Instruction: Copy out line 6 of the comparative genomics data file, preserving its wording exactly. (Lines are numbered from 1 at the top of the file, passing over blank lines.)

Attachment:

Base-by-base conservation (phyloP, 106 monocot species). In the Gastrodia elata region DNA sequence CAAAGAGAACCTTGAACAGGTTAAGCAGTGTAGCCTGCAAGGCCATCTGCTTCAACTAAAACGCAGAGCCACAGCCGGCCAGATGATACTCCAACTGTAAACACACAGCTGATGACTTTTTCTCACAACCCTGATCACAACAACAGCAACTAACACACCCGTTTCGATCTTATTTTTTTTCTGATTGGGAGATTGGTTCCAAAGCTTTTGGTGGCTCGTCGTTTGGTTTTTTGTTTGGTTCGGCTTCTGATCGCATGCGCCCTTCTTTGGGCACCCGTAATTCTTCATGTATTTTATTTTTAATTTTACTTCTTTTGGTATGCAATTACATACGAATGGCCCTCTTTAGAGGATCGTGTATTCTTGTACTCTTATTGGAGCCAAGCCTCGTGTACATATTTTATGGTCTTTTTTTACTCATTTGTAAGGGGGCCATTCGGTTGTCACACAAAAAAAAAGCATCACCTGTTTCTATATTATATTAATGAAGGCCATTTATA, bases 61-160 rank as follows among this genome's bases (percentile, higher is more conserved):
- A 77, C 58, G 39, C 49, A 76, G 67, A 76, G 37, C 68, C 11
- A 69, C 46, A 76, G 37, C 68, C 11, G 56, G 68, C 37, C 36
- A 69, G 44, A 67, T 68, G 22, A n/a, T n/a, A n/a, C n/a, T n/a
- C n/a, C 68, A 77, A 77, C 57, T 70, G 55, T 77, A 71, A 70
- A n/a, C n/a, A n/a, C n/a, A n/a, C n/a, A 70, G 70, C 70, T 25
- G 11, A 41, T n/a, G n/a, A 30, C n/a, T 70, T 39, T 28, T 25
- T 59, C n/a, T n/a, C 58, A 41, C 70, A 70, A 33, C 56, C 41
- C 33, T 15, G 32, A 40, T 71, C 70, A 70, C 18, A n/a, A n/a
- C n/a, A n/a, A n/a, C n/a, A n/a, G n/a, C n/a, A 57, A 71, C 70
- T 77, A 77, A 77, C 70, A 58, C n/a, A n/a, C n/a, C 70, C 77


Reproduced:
- A n/a, C n/a, A n/a, C n/a, A n/a, C n/a, A 70, G 70, C 70, T 25